How Indigenous people proved resilient through Corvallis history

Maia Barnes and Moses Mercier at the Kaku-Ixt Mana Ina Haws on OSU
Maia Barnes and Moses Mercier at the Kaku-Ixt Mana Ina Haws on OSU campus
Reid Myers

This morning when you woke up, did you consider the ground beneath your feet? This land conceals untold stories. Unraveling Corvallis’ history reveals its roots—a journey of learning.

In the 1800s, when malaria was making its way through Oregon’s coastal region and the Willamette Valley, there came an increasing traffic of settlers with it. With the dawning of disease and the Indigenous population being reduced by more than 80%, settlers were able to bid for land.

Malaria had claimed most of the Kalapuya people between 1830 and 1833. The first settlers to arrive in what is Corvallis today were in the 1840s.

Established in the winter of 1847, Joseph Avery claimed 640 acres of land, which would then go on to become Corvallis. 

Corvallis’ growth would soon come in the 1850s because there was a lot of land for people to claim and work with the industries being set up in wheat production and steamboat jobs that were growing on the Willamette River.

The Kalapuya people had several tribal territories. The territories were associated with the Willamette River. 

Due to the different habitats in the region, the Kalapuya were able to hunt for various ranges of animals and vegetation. 

Depending on the season the Kalapuya people would spend their days under minimal shelter for the warmer days or they would move to winter shelter homes when the weather would get colder.

The Donation Land Claim of 1850 added to Corvallis’ expansion alongside its agricultural industry allowing the commerce to thrive and bring in white settlers and immigrants all looking to set up homes and find work.

People from the southern states who were in favor of slavery had immigrated to Oregon and opened a college under their church, Methodist Episcopal Church. In 1868 the Oregon legislature appointed their small school, Corvallis College, as the state’s official agricultural college.

It was later seized in 1885 by the state due to failure to produce support for the land grant on which it was founded.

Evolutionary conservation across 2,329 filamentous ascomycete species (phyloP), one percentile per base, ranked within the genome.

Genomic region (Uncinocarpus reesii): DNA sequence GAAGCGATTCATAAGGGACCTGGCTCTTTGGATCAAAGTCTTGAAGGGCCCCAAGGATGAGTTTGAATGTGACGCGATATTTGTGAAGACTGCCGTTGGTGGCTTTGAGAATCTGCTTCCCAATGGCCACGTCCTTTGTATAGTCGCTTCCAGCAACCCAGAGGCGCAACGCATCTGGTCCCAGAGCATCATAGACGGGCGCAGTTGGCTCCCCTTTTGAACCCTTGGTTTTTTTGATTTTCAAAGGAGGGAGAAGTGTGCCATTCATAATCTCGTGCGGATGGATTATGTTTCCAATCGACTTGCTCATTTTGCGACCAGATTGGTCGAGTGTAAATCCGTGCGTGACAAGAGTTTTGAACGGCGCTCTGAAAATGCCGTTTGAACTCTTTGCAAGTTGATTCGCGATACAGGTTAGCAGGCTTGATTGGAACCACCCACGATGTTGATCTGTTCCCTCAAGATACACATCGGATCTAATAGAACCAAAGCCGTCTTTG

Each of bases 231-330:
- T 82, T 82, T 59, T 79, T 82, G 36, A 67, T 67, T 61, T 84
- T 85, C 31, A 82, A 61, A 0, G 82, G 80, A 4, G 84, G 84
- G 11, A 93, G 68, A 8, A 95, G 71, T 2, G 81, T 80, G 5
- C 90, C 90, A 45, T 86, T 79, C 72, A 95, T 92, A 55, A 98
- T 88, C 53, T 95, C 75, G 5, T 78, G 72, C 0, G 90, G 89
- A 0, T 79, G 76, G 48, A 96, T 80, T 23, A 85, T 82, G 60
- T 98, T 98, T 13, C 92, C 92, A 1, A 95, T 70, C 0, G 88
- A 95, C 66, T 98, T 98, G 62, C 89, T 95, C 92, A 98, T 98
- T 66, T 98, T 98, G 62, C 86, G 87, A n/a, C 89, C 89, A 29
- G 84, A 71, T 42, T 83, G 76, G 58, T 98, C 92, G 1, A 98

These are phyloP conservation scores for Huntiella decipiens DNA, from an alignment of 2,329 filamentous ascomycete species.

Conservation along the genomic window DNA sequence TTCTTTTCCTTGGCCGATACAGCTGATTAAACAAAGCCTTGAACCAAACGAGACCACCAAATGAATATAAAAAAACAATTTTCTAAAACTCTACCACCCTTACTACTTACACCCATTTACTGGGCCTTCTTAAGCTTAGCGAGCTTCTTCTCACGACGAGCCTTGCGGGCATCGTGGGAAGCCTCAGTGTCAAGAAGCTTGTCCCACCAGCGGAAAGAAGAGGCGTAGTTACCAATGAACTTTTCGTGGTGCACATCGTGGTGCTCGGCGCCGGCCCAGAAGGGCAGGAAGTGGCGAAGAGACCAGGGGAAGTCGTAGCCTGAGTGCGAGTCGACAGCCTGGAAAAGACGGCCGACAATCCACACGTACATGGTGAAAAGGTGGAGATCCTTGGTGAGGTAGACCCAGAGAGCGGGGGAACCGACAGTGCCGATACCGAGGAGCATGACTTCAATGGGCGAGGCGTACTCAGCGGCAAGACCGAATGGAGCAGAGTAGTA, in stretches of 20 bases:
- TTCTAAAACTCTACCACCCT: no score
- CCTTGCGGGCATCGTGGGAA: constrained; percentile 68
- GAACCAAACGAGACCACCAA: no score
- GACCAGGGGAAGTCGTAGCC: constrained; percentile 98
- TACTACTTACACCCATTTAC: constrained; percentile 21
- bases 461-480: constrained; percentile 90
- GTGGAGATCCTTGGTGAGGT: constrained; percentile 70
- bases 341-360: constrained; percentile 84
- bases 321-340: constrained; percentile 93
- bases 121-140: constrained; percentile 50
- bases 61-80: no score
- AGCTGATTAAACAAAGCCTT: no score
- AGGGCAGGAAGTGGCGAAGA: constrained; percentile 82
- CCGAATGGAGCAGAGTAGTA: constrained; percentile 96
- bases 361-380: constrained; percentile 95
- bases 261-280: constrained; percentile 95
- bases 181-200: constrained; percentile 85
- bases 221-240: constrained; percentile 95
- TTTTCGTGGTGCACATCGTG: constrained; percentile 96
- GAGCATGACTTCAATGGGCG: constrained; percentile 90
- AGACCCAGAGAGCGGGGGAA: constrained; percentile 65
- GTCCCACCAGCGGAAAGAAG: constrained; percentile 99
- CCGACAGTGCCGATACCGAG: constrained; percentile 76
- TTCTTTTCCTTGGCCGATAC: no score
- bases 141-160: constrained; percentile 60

Expansion continued into 1873. The Army Corps of Engineers made a canal connecting the Willamette Falls and the Willamette River. No longer having to go through the falls, shippers could transport their goods more easily.

This also brought the birth of competing industries. In 1880 a railroad was built between Corvallis and Portland west of the river. This gave merchants more options on how they wanted their goods transported for sale.

With the growth of industries comes more opportunities and continued expansion. Corvallis was now entering the 1900s and automobiles have made their way into the city.

This prompted the modernization of Corvallis by paving streets and improving infrastructure like sewage.

After the Pearl Harbor attack in 1941, Camp Adair’s training base aided in the surplus in the local economy.

The state of Oregon found itself in a prosperous position postwar. Soldiers needed housing and this led to an influx of people coming to find jobs in the mills and woods that surrounded Corvallis. Nearly doubling its population.

Today, the city of Corvallis has just under 60,000 residents and its top employers are Oregon State University, Samaritan Health Services and Hewlett Packard, employing over 16,000 residents.

The Confederated Tribes of Grand Ronde Reservation was set up in June of 1857 sitting on 61,000 acres of land. No sooner than when the tribe was established did they start to lose land.

The federal government started implementing legislation that was meant to make tribal members transition into non-tribal citizens, so the government started dividing the Grand Ronde Reservation into allotments.

With the reduction of land and making the allotments private ownership, the land soon started falling into the hands of non-Native people.